{Take Action Tuesday} Animal Welfare in School Curriculum

“Children are great imitators.  So give them something great to imitate.” – Anonymous

I have said, time and again, that the way to actually get to the root of the pet overpopulation problem is through education.  I firmly believe that every single life saved is invaluable and deserving, but for every one saved, there are countless ones currently suffering at the hands of abuse, living in shelters or on chains, and being euthanized.  Imagine a day when there was no need for rescue work at all?  A day that shelters merely existed to house dogs that got loose until their owners could be reunited with them?  A day when the saddest story we read was of a beloved pet that came down with an illness?  If we are ever going to get to that day, it will be through education.

Happy black lab

I truly believe that children are our future.  Which is what makes this petition SO exciting to me:

“The mission for Animal Welfare in the school curriculum is to educate and explore the history and meaning of our animal kinship and foster a life-long commitment to animals. Our mission is also to alleviate the suffering of all animals. A classroom presentation program should exist to give the students hands-on learning experience of rescued animals. This will encourage kindness and empathy for both human and nonhuman animals and promotes understanding of our many diverse habitats.                                                                              Field trips to an Animal Shelter and an Animal Rescue should also be a part of this program. It is a powerful experience. Sharing the love of animals also includes awareness of animal overpopulation and the reason for neutering and spaying. Most importantly, humane education strives to establish a sense of responsibility, making the world a better, more humane place. Our children ARE the future.  To end I would like to Thank all of you who sign and share this, and may God bless you all.”

Penny the cat

Imagine the implications of a program like this!  Children that ask their parents for a puppy specifically from the shelter.  Children that ask their parents why Fido has to live on the chain in the yard and can’t come inside.  Children that scold their older sibling when they see them throw rocks at a dog.  Children that become more aware of the world around them.  Rescues currently in existence could begin to focus their efforts on educating low-income areas.  Or helping concerned pet owners with behavioral issues learn how to train their dogs to keep them in their homes and out of shelters.  Government funded animal controls could begin spending their budget on low cost spay and neuter clinics instead.  The potential domino effect is as large as our imaginations allow it to be.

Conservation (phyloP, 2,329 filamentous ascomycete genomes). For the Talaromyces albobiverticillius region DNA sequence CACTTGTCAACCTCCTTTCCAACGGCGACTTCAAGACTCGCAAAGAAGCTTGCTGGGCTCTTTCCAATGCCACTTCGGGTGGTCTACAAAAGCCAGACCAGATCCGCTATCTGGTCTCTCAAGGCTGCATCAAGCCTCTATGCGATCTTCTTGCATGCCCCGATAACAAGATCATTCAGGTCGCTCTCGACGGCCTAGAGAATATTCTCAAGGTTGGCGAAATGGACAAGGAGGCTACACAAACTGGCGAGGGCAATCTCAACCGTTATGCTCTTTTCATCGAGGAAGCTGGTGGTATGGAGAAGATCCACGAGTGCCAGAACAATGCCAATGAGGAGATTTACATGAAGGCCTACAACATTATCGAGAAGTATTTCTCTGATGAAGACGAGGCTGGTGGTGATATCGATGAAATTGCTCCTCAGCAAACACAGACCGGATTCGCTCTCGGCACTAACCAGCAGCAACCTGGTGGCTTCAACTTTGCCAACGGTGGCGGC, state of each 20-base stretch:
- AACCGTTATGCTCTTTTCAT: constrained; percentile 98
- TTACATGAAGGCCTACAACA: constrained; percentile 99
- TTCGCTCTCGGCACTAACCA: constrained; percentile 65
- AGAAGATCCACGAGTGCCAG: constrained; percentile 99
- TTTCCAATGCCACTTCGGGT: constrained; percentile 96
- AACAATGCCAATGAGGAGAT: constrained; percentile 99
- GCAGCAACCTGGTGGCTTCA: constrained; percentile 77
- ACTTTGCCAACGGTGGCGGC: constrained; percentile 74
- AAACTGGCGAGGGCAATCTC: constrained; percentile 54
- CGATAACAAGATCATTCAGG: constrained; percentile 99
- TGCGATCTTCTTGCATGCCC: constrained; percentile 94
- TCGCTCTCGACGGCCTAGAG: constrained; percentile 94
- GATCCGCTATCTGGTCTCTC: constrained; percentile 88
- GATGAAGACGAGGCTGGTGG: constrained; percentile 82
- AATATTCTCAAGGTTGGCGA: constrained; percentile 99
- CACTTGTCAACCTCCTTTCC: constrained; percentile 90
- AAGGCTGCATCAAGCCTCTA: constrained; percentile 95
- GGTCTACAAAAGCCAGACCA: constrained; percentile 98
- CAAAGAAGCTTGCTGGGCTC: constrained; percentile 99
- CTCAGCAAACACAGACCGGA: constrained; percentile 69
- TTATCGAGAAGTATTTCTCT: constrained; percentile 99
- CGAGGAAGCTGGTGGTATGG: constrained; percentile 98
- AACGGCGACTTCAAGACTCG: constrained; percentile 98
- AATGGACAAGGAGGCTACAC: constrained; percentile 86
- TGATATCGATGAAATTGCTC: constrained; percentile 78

Apollo the cat

 To the handful of people that I know will say something like, “But children should not be exposed to suffering!”  I call bulh$#*t.  You need to toughen up, and so do your kids.  There is a big world out there and by sheltering children the way parents do these days, you are doing them exactly zero favors.  Just because a child plays a sport does not mean he should automatically win a medal.  Just because a child does not like his teacher does not mean you should swoop in and demand they be moved to a new classroom.  Just because a child might come home saddened because they learned that there are homeless pets does not mean you should deprive them of this life lesson.  By learning to lose, work through a tough situation, and that there is in fact suffering in the world children might just begin to work harder, embrace compromise, and best of all, gain empathy for those around them.  And imagine what a beautiful world that would lead to.

Maggie the rescue

If are in agreement, please click here to sign the petition.  The petition currently has less 1/5 of the necessary signatures.  I also ask that if you are in agreement with this message, you hit that “share” button as well and let’s get this out there for more people to see!  Thank you and Take Action!  


Zeutering: Good, Bad, or Ugly?

The “If-I-Had-Millions-of-Dollars” game is one that I frequently play with my friends (ok, fine, and with myself when I’m bored.)  There are a lot of things I would want to do with it, not shockingly I’m sure, all related to animal rescue and advocacy.  My favorite idea of all is to create a trust fund for the inventor of a 100% oral sterilization pill.  I won’t bore you with all the of the detailed ideas I have surrounding this miracle pill, but the reason I’m sharing it with you is I have recently learned of something similar that actually exists: Zeuterin!